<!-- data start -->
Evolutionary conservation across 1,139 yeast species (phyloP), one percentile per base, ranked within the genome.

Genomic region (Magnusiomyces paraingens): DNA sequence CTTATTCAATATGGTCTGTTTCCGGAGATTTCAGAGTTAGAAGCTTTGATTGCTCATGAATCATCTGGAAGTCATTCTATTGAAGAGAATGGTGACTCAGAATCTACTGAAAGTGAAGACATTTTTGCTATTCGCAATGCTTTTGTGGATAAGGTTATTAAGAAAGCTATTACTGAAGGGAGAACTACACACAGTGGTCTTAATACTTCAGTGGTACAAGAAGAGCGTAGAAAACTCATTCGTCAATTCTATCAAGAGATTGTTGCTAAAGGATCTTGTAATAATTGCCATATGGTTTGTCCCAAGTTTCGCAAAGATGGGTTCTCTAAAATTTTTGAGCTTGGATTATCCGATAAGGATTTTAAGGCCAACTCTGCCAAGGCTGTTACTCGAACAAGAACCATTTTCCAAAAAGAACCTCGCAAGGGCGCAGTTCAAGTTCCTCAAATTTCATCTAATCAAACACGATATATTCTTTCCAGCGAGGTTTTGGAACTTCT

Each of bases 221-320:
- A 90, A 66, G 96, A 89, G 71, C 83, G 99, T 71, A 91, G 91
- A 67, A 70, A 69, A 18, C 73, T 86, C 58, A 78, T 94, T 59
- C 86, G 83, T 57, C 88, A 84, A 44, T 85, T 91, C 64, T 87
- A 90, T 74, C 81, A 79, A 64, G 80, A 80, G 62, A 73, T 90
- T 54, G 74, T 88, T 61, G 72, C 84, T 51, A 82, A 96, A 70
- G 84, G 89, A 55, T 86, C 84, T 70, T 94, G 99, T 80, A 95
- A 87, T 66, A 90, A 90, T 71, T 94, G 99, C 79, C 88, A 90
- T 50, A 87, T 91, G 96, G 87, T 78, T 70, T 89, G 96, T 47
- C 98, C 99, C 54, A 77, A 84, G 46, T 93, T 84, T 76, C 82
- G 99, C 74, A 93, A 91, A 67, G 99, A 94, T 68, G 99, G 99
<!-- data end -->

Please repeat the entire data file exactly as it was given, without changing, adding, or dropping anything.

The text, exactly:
Evolutionary conservation across 1,139 yeast species (phyloP), one percentile per base, ranked within the genome.

Genomic region (Magnusiomyces paraingens): DNA sequence CTTATTCAATATGGTCTGTTTCCGGAGATTTCAGAGTTAGAAGCTTTGATTGCTCATGAATCATCTGGAAGTCATTCTATTGAAGAGAATGGTGACTCAGAATCTACTGAAAGTGAAGACATTTTTGCTATTCGCAATGCTTTTGTGGATAAGGTTATTAAGAAAGCTATTACTGAAGGGAGAACTACACACAGTGGTCTTAATACTTCAGTGGTACAAGAAGAGCGTAGAAAACTCATTCGTCAATTCTATCAAGAGATTGTTGCTAAAGGATCTTGTAATAATTGCCATATGGTTTGTCCCAAGTTTCGCAAAGATGGGTTCTCTAAAATTTTTGAGCTTGGATTATCCGATAAGGATTTTAAGGCCAACTCTGCCAAGGCTGTTACTCGAACAAGAACCATTTTCCAAAAAGAACCTCGCAAGGGCGCAGTTCAAGTTCCTCAAATTTCATCTAATCAAACACGATATATTCTTTCCAGCGAGGTTTTGGAACTTCT

Each of bases 221-320:
- A 90, A 66, G 96, A 89, G 71, C 83, G 99, T 71, A 91, G 91
- A 67, A 70, A 69, A 18, C 73, T 86, C 58, A 78, T 94, T 59
- C 86, G 83, T 57, C 88, A 84, A 44, T 85, T 91, C 64, T 87
- A 90, T 74, C 81, A 79, A 64, G 80, A 80, G 62, A 73, T 90
- T 54, G 74, T 88, T 61, G 72, C 84, T 51, A 82, A 96, A 70
- G 84, G 89, A 55, T 86, C 84, T 70, T 94, G 99, T 80, A 95
- A 87, T 66, A 90, A 90, T 71, T 94, G 99, C 79, C 88, A 90
- T 50, A 87, T 91, G 96, G 87, T 78, T 70, T 89, G 96, T 47
- C 98, C 99, C 54, A 77, A 84, G 46, T 93, T 84, T 76, C 82
- G 99, C 74, A 93, A 91, A 67, G 99, A 94, T 68, G 99, G 99